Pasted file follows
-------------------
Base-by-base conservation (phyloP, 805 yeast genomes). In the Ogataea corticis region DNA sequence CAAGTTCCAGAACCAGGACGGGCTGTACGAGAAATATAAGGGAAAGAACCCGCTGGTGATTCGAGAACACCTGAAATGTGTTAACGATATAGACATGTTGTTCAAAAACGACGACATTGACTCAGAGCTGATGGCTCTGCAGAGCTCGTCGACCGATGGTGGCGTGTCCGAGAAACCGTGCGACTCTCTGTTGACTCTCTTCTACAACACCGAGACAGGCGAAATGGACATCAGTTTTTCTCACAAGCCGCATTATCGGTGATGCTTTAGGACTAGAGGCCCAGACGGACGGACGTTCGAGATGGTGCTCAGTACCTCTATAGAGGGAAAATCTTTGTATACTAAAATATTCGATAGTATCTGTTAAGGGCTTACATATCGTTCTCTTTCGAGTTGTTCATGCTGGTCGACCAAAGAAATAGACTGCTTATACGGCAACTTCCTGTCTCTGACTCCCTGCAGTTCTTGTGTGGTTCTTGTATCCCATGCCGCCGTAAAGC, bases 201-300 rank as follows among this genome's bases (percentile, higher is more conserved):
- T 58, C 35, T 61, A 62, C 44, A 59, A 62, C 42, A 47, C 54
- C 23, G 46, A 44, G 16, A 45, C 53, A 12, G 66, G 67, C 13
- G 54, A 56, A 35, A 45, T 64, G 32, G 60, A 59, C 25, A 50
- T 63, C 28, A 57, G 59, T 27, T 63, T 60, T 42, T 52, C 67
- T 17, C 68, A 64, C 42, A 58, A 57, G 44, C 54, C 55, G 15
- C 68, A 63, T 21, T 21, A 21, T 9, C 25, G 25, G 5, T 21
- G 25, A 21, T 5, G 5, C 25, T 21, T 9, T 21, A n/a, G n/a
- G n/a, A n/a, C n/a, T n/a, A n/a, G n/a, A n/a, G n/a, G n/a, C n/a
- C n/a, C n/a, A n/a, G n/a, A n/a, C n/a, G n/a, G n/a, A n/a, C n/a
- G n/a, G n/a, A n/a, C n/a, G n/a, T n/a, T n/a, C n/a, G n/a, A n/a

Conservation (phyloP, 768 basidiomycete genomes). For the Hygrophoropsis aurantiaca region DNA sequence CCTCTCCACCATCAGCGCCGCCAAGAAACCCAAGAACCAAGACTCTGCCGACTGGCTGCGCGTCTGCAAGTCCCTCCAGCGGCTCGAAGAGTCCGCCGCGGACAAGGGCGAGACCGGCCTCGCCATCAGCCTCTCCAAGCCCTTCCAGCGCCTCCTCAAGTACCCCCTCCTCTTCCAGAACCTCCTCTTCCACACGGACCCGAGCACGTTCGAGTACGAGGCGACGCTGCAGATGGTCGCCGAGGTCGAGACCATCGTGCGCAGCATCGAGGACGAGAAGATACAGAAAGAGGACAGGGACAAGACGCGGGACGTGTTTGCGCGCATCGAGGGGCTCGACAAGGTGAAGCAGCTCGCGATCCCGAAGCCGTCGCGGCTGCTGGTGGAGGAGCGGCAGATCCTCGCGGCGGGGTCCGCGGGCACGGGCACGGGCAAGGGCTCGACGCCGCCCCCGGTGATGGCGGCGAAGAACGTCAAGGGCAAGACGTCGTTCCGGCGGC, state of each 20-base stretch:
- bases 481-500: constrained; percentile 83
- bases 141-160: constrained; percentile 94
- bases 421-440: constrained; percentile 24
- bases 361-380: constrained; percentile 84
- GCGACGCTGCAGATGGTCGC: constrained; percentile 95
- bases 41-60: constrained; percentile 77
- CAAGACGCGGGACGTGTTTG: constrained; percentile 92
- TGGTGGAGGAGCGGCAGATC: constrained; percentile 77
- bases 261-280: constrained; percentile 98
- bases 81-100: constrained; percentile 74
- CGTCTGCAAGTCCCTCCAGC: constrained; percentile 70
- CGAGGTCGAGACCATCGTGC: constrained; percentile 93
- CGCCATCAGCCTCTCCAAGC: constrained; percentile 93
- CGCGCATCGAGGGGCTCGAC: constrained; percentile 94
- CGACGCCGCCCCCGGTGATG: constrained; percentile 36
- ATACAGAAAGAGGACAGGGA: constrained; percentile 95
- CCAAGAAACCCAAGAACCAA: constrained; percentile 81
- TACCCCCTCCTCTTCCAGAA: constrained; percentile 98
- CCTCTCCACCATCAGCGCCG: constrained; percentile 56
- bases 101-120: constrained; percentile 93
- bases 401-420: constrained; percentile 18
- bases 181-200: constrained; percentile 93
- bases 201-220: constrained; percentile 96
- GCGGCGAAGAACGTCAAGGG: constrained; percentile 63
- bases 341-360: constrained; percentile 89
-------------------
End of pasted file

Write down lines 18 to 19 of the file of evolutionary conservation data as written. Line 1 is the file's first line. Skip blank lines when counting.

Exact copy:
- bases 41-60: constrained; percentile 77
- CAAGACGCGGGACGTGTTTG: constrained; percentile 92